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link between pelvic pain and breastfeeding?

(12 Posts)
shuffle Mon 28-Sep-09 21:45:25

Have suffered awful pelvic pain throughout this pregnancy. Went to see physio last week and she said that the pain is likely to continue if I bf. Said this was due to chemicals released while bf that stop the bones hardening. Anyone experience this?
Dont think i will manage if this is the case

GruffaloMama Mon 28-Sep-09 21:54:06

I don't know about the science bit - so anecdote warning coming up. I had SPD in pregnancy and difficult forceps birth (including stirrups - ouch). SPD didn't disappear immediately after the birth but was much improved by 2 weeks and significantly better by 6 weeks. I bf-ed and still do now (12 mo on). I do also have hypermobility (and did before pregancy) and I have suffered more with this over the last 6 mo. But I've got no idea about the cause. I don't think it's BFing but can't be sure, obviously.

Builde Tue 29-Sep-09 11:43:02

I had a lot of pelvic pain through pregnancy but - even though your pelvis is still soft after birth - because you are so much smaller (i.e. not pregnant and therefore heavy) it all seemed to be ok afterwards (I breastfed both my girls).

My youngest is now 2 and - although I haven't BF fed for over a year - I still have a bit of pain at night.

I wouldn't let the physio put you off BFing...BF does give you a chance to sit down!

MavisG Tue 29-Sep-09 13:07:58

I am still suffering (but slowly recovering) from spd/pgp 9 months on, and don't think bfing is affecting mine - except for helping me lose excess weight. (I had a few pain-free weeks over the summer, was still excl bfing.) And my spd-expert osteopath thinks the role of relaxin (the hormone your physio's talking about) is v minor compared to the skeletal/muscle issues.

Have you contacted Pelvic Partnership? My nhs physio just wasn't skilled enough - PP can give you a list of physios/chiropracters/osteos recommended by former sufferers.

You have my deep sympathy. SPD's been the toughest thing I've ever been through. I have found bfing's helped me: I can't carry my baby and have at times been unable to lift or even hold him while sitting down, for the first month of his life I couldn't change or dress him, so bfing ('biological' bfing at first as I couldn't lie on my side for 6 weeks) was something I could do.

I hope you feel better soon.

shuffle Tue 29-Sep-09 21:23:56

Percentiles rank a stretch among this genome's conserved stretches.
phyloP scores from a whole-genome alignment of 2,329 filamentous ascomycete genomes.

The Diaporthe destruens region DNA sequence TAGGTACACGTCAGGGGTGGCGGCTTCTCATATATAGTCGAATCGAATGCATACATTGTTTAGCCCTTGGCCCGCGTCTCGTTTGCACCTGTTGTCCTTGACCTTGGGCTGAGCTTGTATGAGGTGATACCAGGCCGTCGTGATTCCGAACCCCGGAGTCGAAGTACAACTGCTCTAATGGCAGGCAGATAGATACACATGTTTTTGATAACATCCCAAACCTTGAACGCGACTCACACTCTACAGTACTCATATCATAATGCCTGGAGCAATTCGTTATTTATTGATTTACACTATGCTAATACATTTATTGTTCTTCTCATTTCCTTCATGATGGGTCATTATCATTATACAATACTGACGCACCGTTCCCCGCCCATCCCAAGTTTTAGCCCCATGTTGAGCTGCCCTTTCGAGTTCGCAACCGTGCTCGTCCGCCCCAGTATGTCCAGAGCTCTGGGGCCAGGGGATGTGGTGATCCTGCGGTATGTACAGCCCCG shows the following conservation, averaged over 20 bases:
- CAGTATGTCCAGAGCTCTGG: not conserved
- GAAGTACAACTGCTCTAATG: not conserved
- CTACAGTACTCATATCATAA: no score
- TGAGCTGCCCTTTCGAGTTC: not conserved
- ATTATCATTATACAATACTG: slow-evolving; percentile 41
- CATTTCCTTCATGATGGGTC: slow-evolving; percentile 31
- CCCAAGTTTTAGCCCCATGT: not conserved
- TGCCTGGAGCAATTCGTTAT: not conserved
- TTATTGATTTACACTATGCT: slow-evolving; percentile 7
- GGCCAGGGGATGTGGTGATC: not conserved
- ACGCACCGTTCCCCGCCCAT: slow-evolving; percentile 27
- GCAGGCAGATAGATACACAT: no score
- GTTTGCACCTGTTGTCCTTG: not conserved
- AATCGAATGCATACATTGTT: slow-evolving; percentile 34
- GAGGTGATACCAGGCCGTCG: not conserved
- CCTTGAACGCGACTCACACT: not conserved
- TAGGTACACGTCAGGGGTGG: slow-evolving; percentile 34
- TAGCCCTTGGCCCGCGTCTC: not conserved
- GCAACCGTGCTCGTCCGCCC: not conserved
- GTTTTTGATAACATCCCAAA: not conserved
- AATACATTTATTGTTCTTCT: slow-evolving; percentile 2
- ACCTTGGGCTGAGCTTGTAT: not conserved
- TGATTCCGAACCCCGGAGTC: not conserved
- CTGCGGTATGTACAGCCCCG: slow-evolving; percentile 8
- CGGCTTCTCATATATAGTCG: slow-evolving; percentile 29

Thank you so much for your replies. Think I need to find out more. Been focusing on the birth being the end of the pain and am scared that its not.

WaterGreen Tue 29-Sep-09 22:14:06

Take a look at this - very useful website for SPD/PGP generally, but this page says there is no longer thought to be a link between pelvic pain and breastfeeding. When I had DS a couple of years ago, my physio warned that the SPD was likely to be prolonged by bf, but it actually got a lot better as soon as I'd had the baby (I bf for 17mo in the end). The pain didn't disappear altogether, but you should continue to get some attention from your physio for a while after the birth, which should help.
I'd agree that finding a good position to feed in is absolutely key.
Am due to have DC2 in a couple of weeks, SPD is even worse second time around! But still intending to bf.

TruthSweet Wed 30-Sep-09 08:03:38

I had really bad SPD in my first pg (2 x belts, crutches, housebound then needed a wheelchair to attend hospital appointments). I had a induction that ended up in stirrups with ventouse delivery.
I was told by a maternity assistant (hmmshock) not to bfeed as it would make the SPD worse. I didn't listen grinand I carried my crutches out of the hospital and left them in the back of the car until I had to return them!
I had problems with bfeeding jaundiced DD1 so ended up ffeeding for 8 weeks before getting her back to bfeeding. So my periods returned really early at 6 weeks and with each period I had SPD pain.
With DD2 I had minimal SPD pain (wore a belt from about 6 weeks) and bfeeding went really well so periods didn't return until 11 months and then the SPD didn't occur with each period (got pg with DD3 on my 3rd PP cycle blush).
The SPD has been almost non existant in this pg to the extent I haven't even worn a support belt for 99% of the time.
DD1 just weaned at 3.5 years, DD2 is still going at 22 months and I fully intend to bfeed this baby!
I hope your SPD clears up as quickly as mine did and don't forget SPD can get worse around ovulation and menstration so as bfeeding can delay the start of your periods after birth it gives you a great reason to start bfeeding (and hopefully carry on as long as you want to).

blueshoes Wed 30-Sep-09 08:44:37

The site that watergreen linked to (no evidence that bf-ing will slow down recovery but get comfortable) sounds sensible and seems to be borne out by anecdotal evidence on this thread.

herbietea Wed 30-Sep-09 08:48:53

Message withdrawn

MavisG Wed 30-Sep-09 09:45:05

Herbietea I remember reading your story on an SPD thread I started ages ago. Someone else on there recommended Quentin Shaw in Tunbridge Wells. I don't know if it's feasible for you to get there but if you can, consider it.

Sorry if you're sick of unasked-for advice. It's awful that you're still suffering so badly.

(And whoever recommended Quentin, I did search for the thread but couldn't find it, I hope you're reading this - thank you, so much.)

herbietea Wed 30-Sep-09 10:20:38

Message withdrawn

MavisG Wed 30-Sep-09 10:37:28

Oh God, Herbietea, I'm so sorry.

I'd been discharged by an osteopath and a physio who both thought there was nothing further to be done for me and am so grateful they were wrong. I hoped the same would be true for you.

I don't think anyone would get sick of your story, I bet you're sick of the whole thing though. I hope the treatment that's planned will ease things for you.

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